Rosie Lowe

by
Rosie Lowe - St Pancras Old Church, London 15/04/15 | Photo by B
After her set at Radio One's Big Weekend, Rosie Lowe sat backstage with PearShaped's Jessikah Hope Stenson and Xpression FM's Sophie Waller to talk about the ups and downs of being a musician.

Photo Credit: The Line Of Best Fit

Sophie: So our music team and all our listeners love you, you are our favourite artist at the minute so one of the questions our music team want to ask you is…where do you think are the best places to play in Exeter?
Well the Cavern is like classic, I like getting down and dirty so I love the Cavern. The Phoenix, I used to go there all the time so I love the Phoenix. Um, where else is there to play in Exeter?

Sophie: There’s a lot of like small places like small little bars with live music events…
Jess: And then just Westpoint haha…
Yeah just Westpoint! Yeah, I say just those two. I’d say the Phoenix and the Cavern, like you’ve gotta get like proper dirty sometimes.

Sophie: Underground…
Yeah, yeah, I love that place that was like the best nights of my life in that place [Cavern].

Sophie: Do you have any tips for upcoming artists? There’s a lot of people who think they have talent and want to make it but they feel like it’s the south west – it’s really quiet compared to London where it’s the sort of centre [for music]. How should they go about getting out there from sort of small quirky towns?
Well I think just look at the amount that comes out of Devon like it’s mad the amount of people who have said that it must be so quiet down there, but the amount of artists to come out of Exeter is amazing. For me, I couldn’t have done this in any place other than Devon. All I would say is for anyone in music out there: make sure you’re proud of it first and foremost don’t think about what anyone else is doing because nothing great is made from that and just do your thing, make sure that you’re going to stand by it forever and if anyone else doesn’t like it doesn’t really matter because you do. That would be my advice to anyone, just play play play play play.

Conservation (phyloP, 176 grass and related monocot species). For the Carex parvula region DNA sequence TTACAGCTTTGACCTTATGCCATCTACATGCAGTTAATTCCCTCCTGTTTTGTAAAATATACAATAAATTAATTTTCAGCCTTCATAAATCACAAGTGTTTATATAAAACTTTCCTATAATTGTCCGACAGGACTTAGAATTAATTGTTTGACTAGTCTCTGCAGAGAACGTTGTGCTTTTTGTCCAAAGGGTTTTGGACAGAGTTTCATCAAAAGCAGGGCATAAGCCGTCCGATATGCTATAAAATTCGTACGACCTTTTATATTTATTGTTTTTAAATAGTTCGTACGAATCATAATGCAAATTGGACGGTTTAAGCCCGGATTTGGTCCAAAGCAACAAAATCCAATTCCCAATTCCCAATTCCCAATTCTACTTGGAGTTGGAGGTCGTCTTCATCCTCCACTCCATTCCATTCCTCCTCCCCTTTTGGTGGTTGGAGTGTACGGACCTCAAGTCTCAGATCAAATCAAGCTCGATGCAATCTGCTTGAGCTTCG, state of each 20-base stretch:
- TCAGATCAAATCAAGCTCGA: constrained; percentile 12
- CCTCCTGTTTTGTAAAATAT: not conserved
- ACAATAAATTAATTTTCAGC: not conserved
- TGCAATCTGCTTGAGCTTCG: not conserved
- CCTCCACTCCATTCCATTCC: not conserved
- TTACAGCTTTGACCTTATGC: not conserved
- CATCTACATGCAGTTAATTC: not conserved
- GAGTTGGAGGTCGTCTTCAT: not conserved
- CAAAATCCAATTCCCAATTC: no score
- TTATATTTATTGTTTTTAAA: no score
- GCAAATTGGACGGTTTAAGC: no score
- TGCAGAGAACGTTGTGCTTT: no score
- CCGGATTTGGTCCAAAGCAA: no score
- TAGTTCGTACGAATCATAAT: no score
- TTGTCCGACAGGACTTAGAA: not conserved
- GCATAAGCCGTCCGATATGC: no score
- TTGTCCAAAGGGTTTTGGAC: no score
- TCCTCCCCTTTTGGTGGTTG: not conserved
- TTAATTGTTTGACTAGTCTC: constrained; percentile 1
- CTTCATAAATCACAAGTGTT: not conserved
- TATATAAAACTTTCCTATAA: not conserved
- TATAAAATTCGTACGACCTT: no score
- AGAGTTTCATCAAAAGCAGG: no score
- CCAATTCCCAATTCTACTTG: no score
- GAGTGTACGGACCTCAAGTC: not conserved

Sophie: Just keep at it.
Yea, exactly, just keep at it, it’s a really hard industry but I just really believe that there’s a chance for me, space for me.

Jess: When you’ve got those songs that you play over and over again, do you find it difficult to connect with them or does it still bring you back to moment where you wrote them?
Well I write really honest music for that exact reason because if I have to sing these songs over and over again, and I was singing a song which I didn’t really care about, I wouldn’t be able to connect in over and over again. I guess things change over time, life changes as well but for me I can always connect back in to that feeling so strongly. I mean I’ve got songs on this album that in 50 years time or even 20 years time I might be like “oh not that song” but at the moment I feel like a song changes as you work with it.

Sophie: How would you start the process of writing a song? Do you start with a story and the narrative and what theme you’ll bring or do you start with a beat and a melody?
It’s almost always how I’m feeling, like the feeling that I want to portray or the feeling I’m meaning to portray. So I never think about how I’ll sell this song, its more about therapy for me, I have to get it down and I don’t imagine anybody else, its just me and my voice. Next would come the melody and the harmony and then I would produce it after that. But usually it’s all my feelings and then I work from there.

Do you find that inspiration comes easily or have you ever had those times where you just don’t have the inspiration to write? And how would you get past that?
Totally! When I was writing the album, I had a really bad time when I was like “oh my God, I can’t write, this awful, everything I’m writing is absolute shit and I’m a failure” but my producer and one of my best friends said to me “chill the fuck out, it’s fine, it’s going to come back. You can’t continually produce brilliance.” All the stuff that comes out that’s crap, you’ve got to get that out, its just part of the process. He says that creativity comes in seasons and so sometimes you’re not feeling inspired and those are the times to go and see stuff to inspire you. That’s why you should get out, go on a long walk. If you feel like it’s not working, the best thing to do is just back off, don’t rush it. So when it does come, it’s the best feeling in the world. But you can’t expect that to be constant.

Sophie: That’s a really nice idea, to think about it in seasons…